We note that the Soviet Government no longer supports the provision for negotiations between the parties under Ambassador Jarring’s auspices according to the procedures the parties utilized at Rhodes in 1949. This retrogression in the Soviet position is particularly regrettable, since the formulation on this point contained in the October 28 wording was worked out jointly by Asst. Secy. Sisco and Ambassador Dobrynin following the understanding reached by Secretary of State Rogers and Foreign Minister Gromyko during their talks at the UN.7 Resolution 242 calls upon Ambassador Jarring to promote agreement. In the context of the resolution this clearly means agreement between the parties concerned which can only be achieved through a process of negotiations—a view which the Soviet Government indicated it shared in accepting on a contingent basis the Rhodes negotiating procedure in the proposed October 28 joint document.

The Soviet response of December 23 misrepresents the US position on the question of withdrawal of Israeli armed forces from UAR occupied territory, implying that our position does not envisage such withdrawal when in fact our proposal makes clear that withdrawal should be to the former international boundary once the parties have agreed [Page 278] upon their commitments to a contractual peace and have negotiated between them under Jarring’s auspices the practical arrangements to make that peace secure.

The Soviet reply is completely unresponsive to our suggestions, on which we have placed particular stress from the start, for language to give specific content to the parties’ commitments to the just and lasting peace. We note, in particular, that the Soviets have linked withdrawal not with the establishment of peace between the parties but with “cessation of the state of war.” The USSR will recall that the Security Council resolution is very specific: its principal objective is the establishment of a just and lasting peace between the parties. Does the Soviet Union agree with the specific formulations on peace contained in the suggested October 28 joint paper? A clear, and not evasive, response is required.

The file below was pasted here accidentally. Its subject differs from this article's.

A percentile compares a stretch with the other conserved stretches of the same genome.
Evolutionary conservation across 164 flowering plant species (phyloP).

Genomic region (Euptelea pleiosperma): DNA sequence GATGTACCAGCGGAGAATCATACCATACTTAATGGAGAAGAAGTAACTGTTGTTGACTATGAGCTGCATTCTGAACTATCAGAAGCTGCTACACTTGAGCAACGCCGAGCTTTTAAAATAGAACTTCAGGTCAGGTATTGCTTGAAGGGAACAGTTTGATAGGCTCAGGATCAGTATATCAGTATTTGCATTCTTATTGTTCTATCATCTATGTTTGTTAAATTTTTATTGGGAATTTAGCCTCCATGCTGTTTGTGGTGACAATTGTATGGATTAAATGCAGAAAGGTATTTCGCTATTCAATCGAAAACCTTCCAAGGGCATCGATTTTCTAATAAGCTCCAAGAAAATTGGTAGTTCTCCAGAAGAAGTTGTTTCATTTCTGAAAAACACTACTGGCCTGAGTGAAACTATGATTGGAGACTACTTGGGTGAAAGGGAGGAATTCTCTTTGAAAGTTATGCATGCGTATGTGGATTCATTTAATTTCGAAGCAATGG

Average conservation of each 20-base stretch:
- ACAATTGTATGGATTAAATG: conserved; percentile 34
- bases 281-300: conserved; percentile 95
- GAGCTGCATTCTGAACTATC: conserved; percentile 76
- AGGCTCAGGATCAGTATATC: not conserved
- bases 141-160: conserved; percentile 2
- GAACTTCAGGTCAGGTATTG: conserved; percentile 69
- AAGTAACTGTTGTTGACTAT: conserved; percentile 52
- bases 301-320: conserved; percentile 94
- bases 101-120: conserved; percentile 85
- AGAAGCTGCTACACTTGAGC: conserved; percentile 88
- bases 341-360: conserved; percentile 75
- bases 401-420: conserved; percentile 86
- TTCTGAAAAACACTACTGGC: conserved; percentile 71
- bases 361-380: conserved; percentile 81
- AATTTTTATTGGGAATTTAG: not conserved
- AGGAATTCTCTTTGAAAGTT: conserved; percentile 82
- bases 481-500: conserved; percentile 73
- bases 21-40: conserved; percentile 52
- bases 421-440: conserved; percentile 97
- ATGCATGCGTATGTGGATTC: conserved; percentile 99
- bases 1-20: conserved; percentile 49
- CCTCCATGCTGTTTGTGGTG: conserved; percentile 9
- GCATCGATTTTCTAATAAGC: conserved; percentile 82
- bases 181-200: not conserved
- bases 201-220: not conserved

The US Government believes the Soviet Union should reconsider its views in light of these observations. End text.

  1. Source: National Archives, Nixon Presidential Materials, NSC Files, Box 1186, Saunders Files, Middle East Negotiations Files, Middle East Settlement—US–USSR Talks. Secret; Exdis; Priority. Drafted by Walter B. Smith (NEA/IAI), cleared in EUR/SOV, and approved by Sisco. Repeated to Amman, Cairo, Beirut, London, Paris, Tel Aviv, USUN, Kuwait, Jidda, Nicosia, Belgrade, Algiers, Khartoum, Rabat, Tripoli, and Tunis.
  2. See Document 80.
  3. See Document 61.
  4. See footnote 5, Document 76.
  5. Regarding the June 17 and July 15 papers, see Document 34 and footnote 4, Document 39, respectively.
  6. See Document 1.
  7. See Document 53.